Posts Tagged public health

Doing Everything for Everyone Everyday Forever

So I get this little insert in my ACEP Newsletter, which looks like it’s under the editorial control of GlaxoSmithKline Vaccines (which is its own posts in and of itself), and the authors are arguing for replacement of the regular Td (tetanus-diphtheria) vaccine with the new Tdap (tetanus-diphtheria-and-pertussis, Boostrix! sounds more exciting) vaccine. They make the case that, wow, shock, awe: adults aren’t getting vaccinated for pertussis to prevent the 600,000 adult pertussis cases every year.

They then go on to talk about how the Emergency Department is “in a unique position” to immunize people and “overcome racial, ethnic, and socio-economic barriers.” (Skeptical me thinks it’s really all about GlaxoSmithKline wanting to enter the tetanus vaccine market and make a couple bucks a pop, but again, skeptical me.) So voila, yet another “Look what good you can do in the Emergency Department!” spiel.

And the argument is true: our referral bias is one of the anti-doctor crowd. One that prefers not to get regular checkups, or prefer homeopathy and The Vitamin Shoppe, or don’t see the need to see a physician when they feel just fine. We do see people that other doctors don’t. And part of what makes our jobs great is that our interventions do matter more than other physicians. I give aspirin to 42 people with STEMIs, I save one of their lives. Other doctors give a baby aspirin for primary prevention and need to treat 10 times as many people.

But I can’t help but feel like it’s yet another request for our already strained and closing Emergency Departments. We have to see more impatient patients, faster, with fewer resources available and more things asked of us. Domestic Violence Screening. Rapid HIV testing. Vaccinations. Smoking cessation counseling. And blood cultures within 6 hours, before antibiotics. (Kind of kidding on the last one. But only kind of.)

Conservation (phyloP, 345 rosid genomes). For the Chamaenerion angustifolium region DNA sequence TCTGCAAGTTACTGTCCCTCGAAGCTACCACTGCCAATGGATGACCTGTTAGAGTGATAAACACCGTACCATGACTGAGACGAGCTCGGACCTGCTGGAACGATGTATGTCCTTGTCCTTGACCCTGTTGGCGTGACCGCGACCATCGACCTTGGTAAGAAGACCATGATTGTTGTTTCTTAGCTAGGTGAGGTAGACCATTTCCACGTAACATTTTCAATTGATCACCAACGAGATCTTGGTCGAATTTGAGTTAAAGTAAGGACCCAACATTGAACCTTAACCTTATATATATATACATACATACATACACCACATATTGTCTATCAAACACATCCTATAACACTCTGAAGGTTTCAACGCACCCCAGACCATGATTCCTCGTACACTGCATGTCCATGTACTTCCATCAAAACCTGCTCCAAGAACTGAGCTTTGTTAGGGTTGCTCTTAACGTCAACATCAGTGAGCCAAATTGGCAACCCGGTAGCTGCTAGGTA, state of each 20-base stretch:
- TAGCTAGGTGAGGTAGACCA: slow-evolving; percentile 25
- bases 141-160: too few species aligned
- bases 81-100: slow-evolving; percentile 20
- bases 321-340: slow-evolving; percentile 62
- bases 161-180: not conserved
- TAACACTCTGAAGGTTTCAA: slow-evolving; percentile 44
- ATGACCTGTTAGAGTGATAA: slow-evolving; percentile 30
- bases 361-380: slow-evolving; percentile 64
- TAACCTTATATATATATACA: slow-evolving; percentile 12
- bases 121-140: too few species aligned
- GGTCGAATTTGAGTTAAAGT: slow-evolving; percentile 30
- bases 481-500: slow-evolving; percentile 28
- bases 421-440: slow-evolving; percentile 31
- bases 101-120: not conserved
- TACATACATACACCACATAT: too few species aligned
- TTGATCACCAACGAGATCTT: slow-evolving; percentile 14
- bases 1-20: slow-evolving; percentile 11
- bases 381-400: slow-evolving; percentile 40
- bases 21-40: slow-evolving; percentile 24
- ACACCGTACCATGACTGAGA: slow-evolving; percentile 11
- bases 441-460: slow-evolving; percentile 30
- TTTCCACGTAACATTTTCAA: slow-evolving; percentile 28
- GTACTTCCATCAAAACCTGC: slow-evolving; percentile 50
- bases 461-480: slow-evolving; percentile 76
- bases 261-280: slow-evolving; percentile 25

Please don’t misunderstand me: I’m a public health advocate. Public health and vaccinations and sewer systems and hand-washing have impacted and saved more lives than I will one thousand times over, but I gotta ask: Could we get a little help around here?

Yes, the less pertussis the better. Yes, as an emergency physician I’m proud to stamp out tetanus. Yes, there’s a large portion of HIV+ people out there who are infecting other people because they don’t even know they’re positive. Yes, I want to be able to offer victims of domestic violence information and options and safety. But who else is coming to the party? And are they bringing drinks?

I mean to say this: if public health wants emergency medicine to help its cause, then why not scratch our backs as well? Case in point: want us to offer rapid HIV testing? How about letting us offer rapid HIV testing and giving us bedside, point-of-care troponins? Something to recognize that we’re already stretched thin, and maybe we’ll break even if we get both.

(And to the public health folks out there, how about recruiting some other people in “unique positions?” How about pharmacies that sell cigarettes and alcohol? Get them in on the game to offer HIV tests and vaccines. And smoking cessation. Or why not have anesthesiologists screen for domestic violence? They’re often in a more private setting than we are. Or why not encourage those “lifestyle” specialties — looking at you, dermatology and radiation oncology — to start screening as well?)

I support these additional requests, because I think we really can have an impact that other specialties simply can’t — but if we as a medical community as a whole agree that these things are important to the health of our patients, it’d sure be nice to have the issues framed as “uniquely addressed in the Emergency Department” rather than “only addressed by the Emergency Department.”

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